Whilst the holy grail of RA treatment may be biomarker- and pathogenesis-driven, when it comes to clinical implementation in our practice, the final treatment decision requires an integration of a multitude of factors (Figure 3).6 These factors include the pathogenesis-driven treatment (precision medicine), tailoring treatment paradigm/T2T (choosing appropriate target/knowing the target), patient perspective, and the comorbidities and drug safety intersection.6 It is only when we bring these factors together in an active dialogue with our patients that we achieve an optimal outcome.

Figure 3: Rheumatoid arthritis treatment decisions requires integration of many factors.

T2T: treat-2-target.

Adapted from Smolen et al.6

In summary, the final treatment decision is an integration of many factors aiming to deliver optimal treatment outcomes. The contemporary management of patients with RA thus focusses on an integrated patient-inclusive approach. Improving communication barriers for patient information and education can promote the patient-centred integrated management approach of RA.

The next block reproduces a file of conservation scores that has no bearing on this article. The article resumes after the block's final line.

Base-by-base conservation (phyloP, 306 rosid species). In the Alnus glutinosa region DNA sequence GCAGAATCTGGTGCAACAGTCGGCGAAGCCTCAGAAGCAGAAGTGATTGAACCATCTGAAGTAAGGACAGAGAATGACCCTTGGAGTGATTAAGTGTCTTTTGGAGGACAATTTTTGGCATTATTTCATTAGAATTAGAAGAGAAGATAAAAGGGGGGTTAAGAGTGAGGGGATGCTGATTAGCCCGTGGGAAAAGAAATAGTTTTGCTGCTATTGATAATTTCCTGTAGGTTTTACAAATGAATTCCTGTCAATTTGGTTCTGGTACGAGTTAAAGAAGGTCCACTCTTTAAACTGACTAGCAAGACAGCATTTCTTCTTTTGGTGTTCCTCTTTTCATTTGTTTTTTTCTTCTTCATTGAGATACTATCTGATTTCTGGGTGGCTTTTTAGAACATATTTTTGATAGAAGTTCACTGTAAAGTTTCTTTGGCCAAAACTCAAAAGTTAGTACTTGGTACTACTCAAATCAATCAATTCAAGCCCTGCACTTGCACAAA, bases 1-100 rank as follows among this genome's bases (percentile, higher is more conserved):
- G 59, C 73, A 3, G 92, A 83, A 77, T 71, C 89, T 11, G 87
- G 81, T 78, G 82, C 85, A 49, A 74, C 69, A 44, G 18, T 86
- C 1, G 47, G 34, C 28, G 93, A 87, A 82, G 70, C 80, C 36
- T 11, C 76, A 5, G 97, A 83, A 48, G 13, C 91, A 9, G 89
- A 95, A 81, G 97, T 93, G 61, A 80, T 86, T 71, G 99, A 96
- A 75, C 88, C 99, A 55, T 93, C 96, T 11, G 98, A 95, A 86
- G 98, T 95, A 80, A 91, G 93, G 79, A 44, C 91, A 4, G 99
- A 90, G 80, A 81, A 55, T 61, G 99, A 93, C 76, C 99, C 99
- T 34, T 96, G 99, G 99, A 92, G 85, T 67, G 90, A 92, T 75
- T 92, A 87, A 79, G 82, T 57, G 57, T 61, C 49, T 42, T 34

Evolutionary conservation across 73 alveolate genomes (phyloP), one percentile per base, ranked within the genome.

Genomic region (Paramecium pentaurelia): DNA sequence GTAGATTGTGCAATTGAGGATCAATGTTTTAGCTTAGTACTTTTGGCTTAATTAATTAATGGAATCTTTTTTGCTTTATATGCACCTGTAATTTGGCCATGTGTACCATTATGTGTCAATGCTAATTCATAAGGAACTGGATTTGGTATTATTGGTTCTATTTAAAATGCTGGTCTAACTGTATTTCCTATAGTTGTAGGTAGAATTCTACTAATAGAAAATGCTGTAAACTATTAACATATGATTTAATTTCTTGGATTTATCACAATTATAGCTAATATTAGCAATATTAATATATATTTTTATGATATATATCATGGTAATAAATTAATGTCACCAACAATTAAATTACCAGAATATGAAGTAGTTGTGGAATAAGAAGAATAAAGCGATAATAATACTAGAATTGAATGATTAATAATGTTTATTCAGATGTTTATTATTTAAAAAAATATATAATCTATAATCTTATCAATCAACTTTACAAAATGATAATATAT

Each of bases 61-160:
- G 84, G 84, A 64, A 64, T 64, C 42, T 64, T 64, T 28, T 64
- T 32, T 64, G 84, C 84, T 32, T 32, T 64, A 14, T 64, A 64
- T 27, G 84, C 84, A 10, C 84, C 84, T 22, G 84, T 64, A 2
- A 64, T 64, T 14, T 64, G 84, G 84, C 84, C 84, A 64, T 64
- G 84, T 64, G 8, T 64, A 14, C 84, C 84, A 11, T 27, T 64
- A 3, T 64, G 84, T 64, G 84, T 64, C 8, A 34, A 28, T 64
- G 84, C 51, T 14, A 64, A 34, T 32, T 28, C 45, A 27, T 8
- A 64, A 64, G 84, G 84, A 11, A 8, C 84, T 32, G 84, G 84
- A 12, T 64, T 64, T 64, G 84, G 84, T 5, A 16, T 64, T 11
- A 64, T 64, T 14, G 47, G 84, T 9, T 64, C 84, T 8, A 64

CONCLUSION

Over the last two decades, significant progress has been made in understanding the underlying pathophysiological mechanisms and treatment modalities in RA. These aspects have ultimately led to the unassailable need for early diagnosis, initiation of intensive T2T therapy, and tight control monitoring driven by regular measurements of disease activity. A combination of these aspects with a shared decision-making model, with an active dialogue to express preferences underpinned by clinical expertise to reach a consensus on the agreed management route, can result in significantly improved outcomes in RA patients.